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Upending conventional wisdom, researchers say cannabis use doesn't hinder PTSD therapy

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Despite the risks associated with self-medicating for mental health issues, cannabis use may not be as disruptive to typical posttraumatic stress disorder (PTSD) therapy as once assumed, a Rutgers study has found.

"Some providers believe impedes PTSD treatment, and that cannabis use while in PTSD therapy could increase drop-out rates and exacerbate symptoms," said Tanya C. Saraiya, an assistant professor at the Rutgers Graduate School of Applied and Professional Psychology and co-author of the study published in the Journal of Anxiety Disorders. "Our findings challenge this assumption."

As rates of posttraumatic stress climb in the wake of the COVID-19 pandemic, many Americans are turning to cannabis—both medical and recreational—and other substances to cope. Amid this increase in self-medication, psychologists are keen to understand how people with both and PTSD diagnoses respond to two forms of treatment: trauma-focused and non-trauma-focused.

In trauma-focused treatment, patients are guided to examine the root causes of their suffering by talking about the traumas they experienced through talk therapy. Non-trauma-focused approaches—such as relaxation techniques—seek to reduce PTSD symptoms but not by directly talking about the traumas or addressing the feelings related to the traumatic event.

To understand the relationship between treatment type, cannabis use and outcomes, Saraiya and colleagues from the University of California San Diego compared therapy responses among people with PTSD and substance use disorders who were also using cannabis.

Data was drawn from Project Harmony, a 36 study meta-analysis of individual patient data from national randomized clinical trials. Denise Hien, senior vice provost for research at Rutgers-New Brunswick and director of the Center of Alcohol and Substance Use Studies, serves as the principal investigator for Project Harmony and co-authored the study.

"Integrated data science projects such as Project Harmony allow us to leverage existing clinical trials for particular populations, such as for those with PTSD who use cannabis during treatment—bringing new insights to the field," said Hien.

Using responses from four of the studies included in Project Harmony, researchers measured PTSD severity, alcohol use and non-cannabis narcotic use before, during and after treatment. Participants were grouped by treatment type and whether they reported using cannabis in the previous 30 days.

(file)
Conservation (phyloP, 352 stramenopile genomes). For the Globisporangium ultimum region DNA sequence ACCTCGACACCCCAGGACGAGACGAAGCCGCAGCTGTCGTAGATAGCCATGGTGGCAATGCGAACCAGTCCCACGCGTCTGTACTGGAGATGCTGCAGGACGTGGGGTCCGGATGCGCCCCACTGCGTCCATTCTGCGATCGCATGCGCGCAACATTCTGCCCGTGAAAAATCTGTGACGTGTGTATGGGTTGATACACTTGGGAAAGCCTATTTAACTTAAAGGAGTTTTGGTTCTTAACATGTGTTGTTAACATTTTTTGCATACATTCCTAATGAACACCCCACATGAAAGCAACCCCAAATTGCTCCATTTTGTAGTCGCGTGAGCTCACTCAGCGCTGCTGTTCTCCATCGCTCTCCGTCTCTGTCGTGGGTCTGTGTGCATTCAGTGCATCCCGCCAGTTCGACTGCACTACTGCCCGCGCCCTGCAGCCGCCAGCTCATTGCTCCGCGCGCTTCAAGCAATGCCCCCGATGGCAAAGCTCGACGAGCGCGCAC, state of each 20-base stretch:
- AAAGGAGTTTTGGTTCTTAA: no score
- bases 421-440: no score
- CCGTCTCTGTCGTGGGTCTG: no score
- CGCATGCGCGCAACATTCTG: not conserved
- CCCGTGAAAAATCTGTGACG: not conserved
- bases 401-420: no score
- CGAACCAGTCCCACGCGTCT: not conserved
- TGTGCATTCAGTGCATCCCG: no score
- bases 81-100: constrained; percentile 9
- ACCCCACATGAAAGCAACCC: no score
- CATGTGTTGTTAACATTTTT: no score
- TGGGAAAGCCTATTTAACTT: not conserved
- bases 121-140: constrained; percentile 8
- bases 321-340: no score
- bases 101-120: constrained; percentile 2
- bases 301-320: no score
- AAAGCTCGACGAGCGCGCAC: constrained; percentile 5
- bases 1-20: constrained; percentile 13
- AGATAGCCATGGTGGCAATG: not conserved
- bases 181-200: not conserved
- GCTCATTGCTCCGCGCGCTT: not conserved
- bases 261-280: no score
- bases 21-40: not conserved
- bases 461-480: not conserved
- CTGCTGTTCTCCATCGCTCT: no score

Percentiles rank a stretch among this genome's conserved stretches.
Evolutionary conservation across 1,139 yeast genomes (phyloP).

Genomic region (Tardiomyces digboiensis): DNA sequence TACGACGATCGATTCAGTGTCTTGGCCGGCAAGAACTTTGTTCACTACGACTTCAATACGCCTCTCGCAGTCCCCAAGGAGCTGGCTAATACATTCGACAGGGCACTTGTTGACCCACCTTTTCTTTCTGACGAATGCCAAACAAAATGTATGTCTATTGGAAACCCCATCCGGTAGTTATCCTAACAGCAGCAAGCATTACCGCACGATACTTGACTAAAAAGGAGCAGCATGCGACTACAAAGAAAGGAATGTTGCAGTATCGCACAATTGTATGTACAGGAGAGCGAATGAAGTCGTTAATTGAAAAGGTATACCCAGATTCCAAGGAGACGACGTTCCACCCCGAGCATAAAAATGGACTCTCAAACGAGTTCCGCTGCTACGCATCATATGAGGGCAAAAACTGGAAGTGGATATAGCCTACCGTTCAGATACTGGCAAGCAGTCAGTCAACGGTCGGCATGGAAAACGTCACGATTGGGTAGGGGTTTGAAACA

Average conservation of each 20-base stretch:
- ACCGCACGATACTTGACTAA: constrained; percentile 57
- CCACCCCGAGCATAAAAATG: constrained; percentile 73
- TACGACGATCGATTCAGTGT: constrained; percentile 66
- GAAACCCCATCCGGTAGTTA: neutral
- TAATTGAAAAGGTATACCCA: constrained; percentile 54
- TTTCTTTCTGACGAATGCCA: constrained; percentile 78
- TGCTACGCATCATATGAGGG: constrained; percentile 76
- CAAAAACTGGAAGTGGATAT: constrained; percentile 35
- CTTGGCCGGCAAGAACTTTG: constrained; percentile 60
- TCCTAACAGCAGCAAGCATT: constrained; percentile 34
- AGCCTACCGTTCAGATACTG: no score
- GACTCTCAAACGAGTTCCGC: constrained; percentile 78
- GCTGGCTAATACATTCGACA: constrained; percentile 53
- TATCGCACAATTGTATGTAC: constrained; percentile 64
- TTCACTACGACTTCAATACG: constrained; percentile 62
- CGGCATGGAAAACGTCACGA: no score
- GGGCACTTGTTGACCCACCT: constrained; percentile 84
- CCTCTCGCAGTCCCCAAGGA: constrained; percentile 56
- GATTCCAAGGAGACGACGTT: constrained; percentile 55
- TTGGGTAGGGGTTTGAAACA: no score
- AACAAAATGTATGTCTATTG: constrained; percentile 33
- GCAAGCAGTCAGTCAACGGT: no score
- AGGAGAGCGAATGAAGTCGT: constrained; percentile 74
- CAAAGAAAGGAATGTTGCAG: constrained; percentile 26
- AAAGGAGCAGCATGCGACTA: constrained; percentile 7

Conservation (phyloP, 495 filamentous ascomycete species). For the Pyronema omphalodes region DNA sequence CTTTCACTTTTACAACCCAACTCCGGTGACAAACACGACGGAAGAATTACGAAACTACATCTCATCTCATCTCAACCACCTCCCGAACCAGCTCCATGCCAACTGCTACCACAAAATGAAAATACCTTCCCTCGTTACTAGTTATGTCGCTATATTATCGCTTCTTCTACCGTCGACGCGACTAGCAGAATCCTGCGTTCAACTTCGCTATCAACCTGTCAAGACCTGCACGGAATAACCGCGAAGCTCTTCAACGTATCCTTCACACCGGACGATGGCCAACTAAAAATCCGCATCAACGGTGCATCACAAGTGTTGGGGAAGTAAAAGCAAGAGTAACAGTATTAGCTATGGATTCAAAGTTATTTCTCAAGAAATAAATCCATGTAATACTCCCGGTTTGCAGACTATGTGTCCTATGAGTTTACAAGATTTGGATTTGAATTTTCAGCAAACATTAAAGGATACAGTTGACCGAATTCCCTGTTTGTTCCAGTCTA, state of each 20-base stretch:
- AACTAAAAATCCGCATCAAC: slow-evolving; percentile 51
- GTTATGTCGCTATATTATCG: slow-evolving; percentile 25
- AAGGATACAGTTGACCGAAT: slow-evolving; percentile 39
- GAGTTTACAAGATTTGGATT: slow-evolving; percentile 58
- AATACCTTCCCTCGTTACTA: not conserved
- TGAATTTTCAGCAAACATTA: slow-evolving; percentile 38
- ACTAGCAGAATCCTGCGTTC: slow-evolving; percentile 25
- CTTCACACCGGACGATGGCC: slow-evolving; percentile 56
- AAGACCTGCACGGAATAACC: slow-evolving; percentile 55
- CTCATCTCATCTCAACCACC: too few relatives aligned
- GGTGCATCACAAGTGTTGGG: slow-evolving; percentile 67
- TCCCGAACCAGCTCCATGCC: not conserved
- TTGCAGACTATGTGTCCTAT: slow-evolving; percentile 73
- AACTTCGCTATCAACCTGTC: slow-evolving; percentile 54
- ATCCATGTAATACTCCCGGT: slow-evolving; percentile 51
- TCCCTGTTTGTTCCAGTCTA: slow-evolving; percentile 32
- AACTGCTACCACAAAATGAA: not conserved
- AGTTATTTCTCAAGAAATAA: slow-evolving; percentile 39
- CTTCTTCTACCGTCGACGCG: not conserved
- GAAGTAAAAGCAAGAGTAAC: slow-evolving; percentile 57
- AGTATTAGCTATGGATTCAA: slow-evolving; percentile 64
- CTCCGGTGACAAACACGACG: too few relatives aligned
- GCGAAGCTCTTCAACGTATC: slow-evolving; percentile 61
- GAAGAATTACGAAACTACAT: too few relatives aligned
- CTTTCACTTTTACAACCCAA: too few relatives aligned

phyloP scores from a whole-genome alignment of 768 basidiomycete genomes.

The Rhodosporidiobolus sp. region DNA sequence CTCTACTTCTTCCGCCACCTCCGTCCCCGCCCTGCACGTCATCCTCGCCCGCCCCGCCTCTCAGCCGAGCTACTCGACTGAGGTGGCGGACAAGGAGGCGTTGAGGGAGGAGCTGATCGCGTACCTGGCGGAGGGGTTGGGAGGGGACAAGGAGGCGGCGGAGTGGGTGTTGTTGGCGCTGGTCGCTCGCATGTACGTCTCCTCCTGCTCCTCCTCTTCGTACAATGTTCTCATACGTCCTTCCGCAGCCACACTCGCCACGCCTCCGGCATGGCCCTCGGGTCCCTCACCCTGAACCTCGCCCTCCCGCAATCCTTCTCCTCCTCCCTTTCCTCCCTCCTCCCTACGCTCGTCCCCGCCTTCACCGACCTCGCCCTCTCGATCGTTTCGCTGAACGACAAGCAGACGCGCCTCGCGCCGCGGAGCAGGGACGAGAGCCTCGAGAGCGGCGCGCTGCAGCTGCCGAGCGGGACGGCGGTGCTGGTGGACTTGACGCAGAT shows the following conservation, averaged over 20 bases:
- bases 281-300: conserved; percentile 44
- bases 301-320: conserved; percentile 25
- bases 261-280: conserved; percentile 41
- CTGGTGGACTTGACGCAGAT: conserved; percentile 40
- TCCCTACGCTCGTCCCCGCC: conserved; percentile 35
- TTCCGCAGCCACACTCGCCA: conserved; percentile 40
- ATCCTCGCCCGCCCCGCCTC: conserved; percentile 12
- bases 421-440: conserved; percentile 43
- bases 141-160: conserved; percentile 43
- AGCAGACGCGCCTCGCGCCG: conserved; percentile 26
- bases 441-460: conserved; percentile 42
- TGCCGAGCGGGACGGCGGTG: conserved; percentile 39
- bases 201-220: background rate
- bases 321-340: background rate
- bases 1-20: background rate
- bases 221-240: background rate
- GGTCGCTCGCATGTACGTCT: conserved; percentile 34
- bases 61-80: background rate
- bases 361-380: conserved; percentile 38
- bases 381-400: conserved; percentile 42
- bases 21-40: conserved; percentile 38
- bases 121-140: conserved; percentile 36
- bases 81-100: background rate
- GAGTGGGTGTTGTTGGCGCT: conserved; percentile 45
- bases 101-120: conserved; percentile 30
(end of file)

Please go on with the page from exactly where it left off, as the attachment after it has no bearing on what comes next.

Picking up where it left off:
Researchers determined that people using cannabis at the start of therapy benefited from PTSD treatment. Participants in both cannabis groups—use and nonuse—also achieved significantly greater reductions in PTSD symptoms when receiving trauma-focused treatment versus non-trauma-focused, reinforcing the view that trauma-focused treatments are more effective.

Saraiya said the findings could help settle debate within the profession about the benefits of PTSD therapy for individuals with substance use disorders and using cannabis. She also said this study and future ones may help reduce the prejudice some PTSD patients experience when they turn to cannabis, particularly veterans reliant on government health care.

For instance, the Department of Veterans Affairs prohibits its providers from prescribing . By contrast, 38 states, three territories and the District of Columbia permit the medical use of cannabis products.

The researchers said these findings shouldn't be interpreted as a green-light to light up, adding that it's still essential for health care providers to assess and discuss cannabis use with patients to ensure it doesn't interfere with optimal treatment or impair functioning outside the context of PTSD.

For Saraiya, the important message is that people suffering trauma shouldn't be penalized or ostracized for trying to self-medicate.

"You should not be denied trauma treatment if you have a substance-use disorder and PTSD," she said. "You should be provided trauma therapy even if you are coping with cannabis or other substances. We now have years of evidence showing that when you get the best , which focuses on the trauma, you do well. This holds true even if you use cannabis."

More information: Melanie L. Hill et al, Cannabis use and trauma-focused treatment for co-occurring posttraumatic stress disorder and substance use disorders: A meta-analysis of individual patient data, Journal of Anxiety Disorders (2024). DOI: 10.1016/j.janxdis.2024.102827

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Citation: Upending conventional wisdom, researchers say cannabis use doesn't hinder PTSD therapy (2024, June 10) retrieved 16 June 2024 from https://medicalxpress.com/news/2024-06-upending-conventional-wisdom-cannabis-doesnt.html
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